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  1. #1
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    Feb 2013
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    Default Advice needed for new user re 3020 CNC Router

    Hi
    We are a self funded, all volunteer Historical Village & Museum in Hervey Bay, Queensland, Australia. We occasionally have a need to have plastic signs made for our outside displays.
    A recent donation of $1000 has prompted us to consider buying a machine to do this and also to create name badges in plastic.
    We would be only carving script, probably using a V cutter and shallow depth of cut.
    With this money in mind we have been looking at the 3020 CNC router advertised on the Internet. ($698 + $127 P&P)
    We appreciate it is not going to be a heavy duty machine and would purchase a better cutter for use with the plastic.
    Has anyone any experience with this machine?
    It comes with Mach3 software but I am told that we also need to purchase Cut2D to use with the machine.
    Does the Mach3 software control the machine while the Cut2D is used for designing the sign and sending the instructions to Mach3?
    Any help or comments most appreciated.
    Regards
    Brian Taylor

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  3. #2
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    Hi Brian
    I am sorry if you misunderstood my reply to you on the Vectric forum.
    It has nothing to do with whether the machine is professional enough but more to do with this forum knowing more about what works here and possibly the members know more about Asian machines than the Vectric forum does.
    Remember USA has 110 volts and we have 240 volts.
    We do not have the "made in Australia" choice here unlike the USA where they have a lot of homegrown machines.
    Every day is better than yesterday

    Cheers
    SAISAY

  4. #3
    Join Date
    Dec 2005
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    With a chinese made machine, be prepared for a solution that doesn't work 'out of the box'. (I think the ones that will work out of the box also have a factory provided technician and they require a house sized mortgage to buy)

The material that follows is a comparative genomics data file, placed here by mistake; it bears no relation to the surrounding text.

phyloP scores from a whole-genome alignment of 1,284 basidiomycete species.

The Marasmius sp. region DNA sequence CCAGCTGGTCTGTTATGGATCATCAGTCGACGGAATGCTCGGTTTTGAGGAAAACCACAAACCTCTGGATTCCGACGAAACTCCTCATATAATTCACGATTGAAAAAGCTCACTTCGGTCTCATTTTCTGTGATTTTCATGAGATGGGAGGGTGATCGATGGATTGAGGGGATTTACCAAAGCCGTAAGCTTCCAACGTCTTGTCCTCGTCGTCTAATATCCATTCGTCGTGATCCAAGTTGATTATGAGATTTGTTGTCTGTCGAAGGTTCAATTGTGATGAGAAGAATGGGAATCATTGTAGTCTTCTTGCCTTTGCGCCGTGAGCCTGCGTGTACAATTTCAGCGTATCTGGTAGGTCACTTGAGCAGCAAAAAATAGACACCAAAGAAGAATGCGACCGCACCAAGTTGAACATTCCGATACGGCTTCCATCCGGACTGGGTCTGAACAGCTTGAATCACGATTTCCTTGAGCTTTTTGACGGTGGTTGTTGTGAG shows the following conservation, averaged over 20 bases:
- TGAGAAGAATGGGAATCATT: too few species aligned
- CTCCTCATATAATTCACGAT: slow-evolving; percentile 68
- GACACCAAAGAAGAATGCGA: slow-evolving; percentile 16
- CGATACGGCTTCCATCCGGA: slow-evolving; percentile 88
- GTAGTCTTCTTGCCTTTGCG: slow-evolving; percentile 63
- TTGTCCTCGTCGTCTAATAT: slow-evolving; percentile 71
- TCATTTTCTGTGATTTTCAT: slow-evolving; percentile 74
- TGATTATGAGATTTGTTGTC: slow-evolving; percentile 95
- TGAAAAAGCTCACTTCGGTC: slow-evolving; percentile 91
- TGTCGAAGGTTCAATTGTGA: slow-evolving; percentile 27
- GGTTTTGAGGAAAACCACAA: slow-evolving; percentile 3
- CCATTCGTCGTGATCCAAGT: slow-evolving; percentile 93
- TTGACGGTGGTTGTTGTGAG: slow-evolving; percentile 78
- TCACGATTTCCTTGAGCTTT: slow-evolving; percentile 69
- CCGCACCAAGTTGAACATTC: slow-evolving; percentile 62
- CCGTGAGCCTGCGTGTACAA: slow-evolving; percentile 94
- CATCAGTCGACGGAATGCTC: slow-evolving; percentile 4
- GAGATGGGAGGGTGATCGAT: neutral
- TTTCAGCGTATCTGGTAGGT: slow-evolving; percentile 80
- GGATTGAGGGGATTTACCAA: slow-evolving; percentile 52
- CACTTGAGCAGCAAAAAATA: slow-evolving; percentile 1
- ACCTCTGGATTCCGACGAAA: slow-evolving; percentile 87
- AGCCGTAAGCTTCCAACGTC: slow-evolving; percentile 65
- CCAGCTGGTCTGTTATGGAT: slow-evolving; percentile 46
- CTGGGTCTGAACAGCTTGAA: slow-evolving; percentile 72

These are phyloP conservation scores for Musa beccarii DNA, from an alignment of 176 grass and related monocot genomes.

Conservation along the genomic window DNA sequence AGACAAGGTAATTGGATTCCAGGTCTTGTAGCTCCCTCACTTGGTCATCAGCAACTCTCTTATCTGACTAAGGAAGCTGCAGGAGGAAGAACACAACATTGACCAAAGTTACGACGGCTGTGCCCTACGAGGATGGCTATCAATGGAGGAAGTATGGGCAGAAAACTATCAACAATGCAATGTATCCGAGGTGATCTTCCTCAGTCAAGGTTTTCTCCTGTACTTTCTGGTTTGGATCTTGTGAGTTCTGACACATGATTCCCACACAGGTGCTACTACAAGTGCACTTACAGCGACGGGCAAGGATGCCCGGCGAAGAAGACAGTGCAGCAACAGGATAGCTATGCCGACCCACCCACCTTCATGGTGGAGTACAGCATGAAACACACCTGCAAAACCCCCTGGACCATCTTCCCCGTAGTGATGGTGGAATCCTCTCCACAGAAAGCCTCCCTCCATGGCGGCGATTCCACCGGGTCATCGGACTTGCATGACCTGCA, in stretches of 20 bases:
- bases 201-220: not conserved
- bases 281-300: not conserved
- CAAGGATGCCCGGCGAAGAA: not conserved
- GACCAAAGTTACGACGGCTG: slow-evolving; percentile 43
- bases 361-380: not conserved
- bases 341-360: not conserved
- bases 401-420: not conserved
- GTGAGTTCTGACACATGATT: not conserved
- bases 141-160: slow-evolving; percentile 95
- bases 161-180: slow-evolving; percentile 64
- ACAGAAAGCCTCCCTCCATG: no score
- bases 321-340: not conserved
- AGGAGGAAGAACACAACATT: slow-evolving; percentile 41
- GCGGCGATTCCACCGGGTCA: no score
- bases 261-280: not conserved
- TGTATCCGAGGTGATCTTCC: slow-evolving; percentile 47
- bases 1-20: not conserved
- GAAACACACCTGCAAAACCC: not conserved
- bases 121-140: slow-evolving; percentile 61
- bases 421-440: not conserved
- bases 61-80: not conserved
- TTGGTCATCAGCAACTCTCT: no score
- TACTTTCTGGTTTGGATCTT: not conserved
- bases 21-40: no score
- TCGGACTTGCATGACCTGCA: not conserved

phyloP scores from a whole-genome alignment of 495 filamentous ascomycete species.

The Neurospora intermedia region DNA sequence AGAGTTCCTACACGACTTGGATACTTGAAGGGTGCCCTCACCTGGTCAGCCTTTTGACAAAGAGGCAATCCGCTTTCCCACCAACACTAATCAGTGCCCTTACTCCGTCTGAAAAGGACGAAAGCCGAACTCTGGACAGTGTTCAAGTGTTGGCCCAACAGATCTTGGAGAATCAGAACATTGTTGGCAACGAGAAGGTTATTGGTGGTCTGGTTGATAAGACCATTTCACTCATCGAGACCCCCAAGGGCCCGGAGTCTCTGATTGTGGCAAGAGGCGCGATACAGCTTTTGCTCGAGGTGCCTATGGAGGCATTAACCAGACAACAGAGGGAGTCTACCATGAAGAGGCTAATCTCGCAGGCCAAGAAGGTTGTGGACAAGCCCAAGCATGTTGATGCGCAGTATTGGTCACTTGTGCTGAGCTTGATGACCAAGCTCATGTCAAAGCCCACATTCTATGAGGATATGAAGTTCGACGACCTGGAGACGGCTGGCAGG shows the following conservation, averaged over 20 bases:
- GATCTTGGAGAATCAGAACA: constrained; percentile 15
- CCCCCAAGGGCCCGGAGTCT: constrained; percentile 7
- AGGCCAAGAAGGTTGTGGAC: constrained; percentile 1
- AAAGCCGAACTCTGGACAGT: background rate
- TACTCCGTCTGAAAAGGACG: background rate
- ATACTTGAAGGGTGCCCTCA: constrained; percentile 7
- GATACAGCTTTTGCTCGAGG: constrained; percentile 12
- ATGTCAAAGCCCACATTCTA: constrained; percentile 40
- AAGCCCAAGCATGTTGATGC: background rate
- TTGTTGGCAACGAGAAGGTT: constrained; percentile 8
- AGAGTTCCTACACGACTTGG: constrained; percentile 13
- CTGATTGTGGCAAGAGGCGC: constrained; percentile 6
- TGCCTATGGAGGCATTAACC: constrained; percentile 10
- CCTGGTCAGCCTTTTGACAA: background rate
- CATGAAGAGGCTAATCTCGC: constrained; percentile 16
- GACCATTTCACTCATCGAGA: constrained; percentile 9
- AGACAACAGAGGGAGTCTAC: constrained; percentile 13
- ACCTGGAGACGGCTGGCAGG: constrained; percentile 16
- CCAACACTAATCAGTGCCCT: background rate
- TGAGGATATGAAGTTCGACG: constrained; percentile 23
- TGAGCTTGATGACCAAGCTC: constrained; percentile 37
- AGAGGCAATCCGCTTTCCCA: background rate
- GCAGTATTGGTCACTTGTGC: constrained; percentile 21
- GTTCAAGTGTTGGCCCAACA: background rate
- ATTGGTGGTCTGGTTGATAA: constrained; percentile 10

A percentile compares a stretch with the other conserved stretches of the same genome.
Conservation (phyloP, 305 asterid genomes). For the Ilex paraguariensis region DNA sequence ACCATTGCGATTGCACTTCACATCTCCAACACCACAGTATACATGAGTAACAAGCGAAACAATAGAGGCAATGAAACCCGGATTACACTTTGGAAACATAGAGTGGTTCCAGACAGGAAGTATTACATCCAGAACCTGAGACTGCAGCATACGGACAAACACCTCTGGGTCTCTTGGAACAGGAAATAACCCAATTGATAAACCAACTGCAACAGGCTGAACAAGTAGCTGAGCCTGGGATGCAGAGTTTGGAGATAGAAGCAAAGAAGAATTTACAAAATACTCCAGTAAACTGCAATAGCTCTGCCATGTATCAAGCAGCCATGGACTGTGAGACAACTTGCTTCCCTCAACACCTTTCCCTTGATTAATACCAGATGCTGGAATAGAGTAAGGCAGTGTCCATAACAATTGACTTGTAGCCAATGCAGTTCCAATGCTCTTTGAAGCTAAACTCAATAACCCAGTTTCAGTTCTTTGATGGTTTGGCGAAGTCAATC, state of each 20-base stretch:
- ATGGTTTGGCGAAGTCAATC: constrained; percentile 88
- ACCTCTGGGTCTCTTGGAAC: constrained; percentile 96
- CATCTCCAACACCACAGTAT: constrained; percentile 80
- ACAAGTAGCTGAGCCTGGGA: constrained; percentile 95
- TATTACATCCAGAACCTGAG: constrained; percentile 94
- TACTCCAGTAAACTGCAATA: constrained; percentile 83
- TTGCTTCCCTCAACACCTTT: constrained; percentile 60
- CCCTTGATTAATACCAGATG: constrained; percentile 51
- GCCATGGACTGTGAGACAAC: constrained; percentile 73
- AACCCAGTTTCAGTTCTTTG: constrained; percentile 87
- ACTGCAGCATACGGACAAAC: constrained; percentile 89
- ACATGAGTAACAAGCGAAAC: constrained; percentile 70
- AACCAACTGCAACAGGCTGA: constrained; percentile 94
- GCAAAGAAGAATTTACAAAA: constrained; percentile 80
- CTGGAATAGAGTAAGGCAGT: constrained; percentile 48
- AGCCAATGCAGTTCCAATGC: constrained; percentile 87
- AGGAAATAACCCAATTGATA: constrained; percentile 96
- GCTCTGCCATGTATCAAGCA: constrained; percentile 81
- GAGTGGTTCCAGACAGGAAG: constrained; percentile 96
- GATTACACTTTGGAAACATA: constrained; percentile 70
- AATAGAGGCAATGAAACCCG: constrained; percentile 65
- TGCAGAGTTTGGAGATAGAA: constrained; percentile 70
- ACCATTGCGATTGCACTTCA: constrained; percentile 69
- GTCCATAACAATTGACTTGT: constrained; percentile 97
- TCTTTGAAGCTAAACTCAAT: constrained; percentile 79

Not just in common problems such as the controller often being ...errrrr... rubbish, but a bit of fettling to overcome chinese assembly shortcomings, chinglish instructions and old, free (or cracked) versions of software.

    You also have to learn to use it, which I'd guess for someone with no experience would be at least one to two full weeks of effort, assuming a reasonable amount of computer literacy. This is compounded by the need to troubleshoot and set up your CNC and software so it works together and you find what settings make your machine run well.

    Think of it as being somewhat like trying to restore an old chinese train!!!

    As for software - you may be able to drive Mach 3 with a simpler way of producing files than proper carving software, but that is one of those 'depends on your software knowledge' questions.
    Can someone please tell me how to PERMANENTLY turn off that annoying "Automatically retrieve titles from external links" setting! If I don't think the URL by itself is sufficient, I'm perfectly capable of creating a properly formatted hyperlink all by myself.

  5. #4
    Join Date
    Mar 2009
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    Midland WA
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    Default

    I would think that someone with a genuine interest in cnc would be able to belong to a forum and contribute a bit here and there and that some of the nice people on the forum might help out with a few bits of acrylic signage for an interest group at below market prices. You did say you would only need a bit here and there?
    You might be able to learn from some of the wonderful people here and train up on their machines, or watch over their shoulders.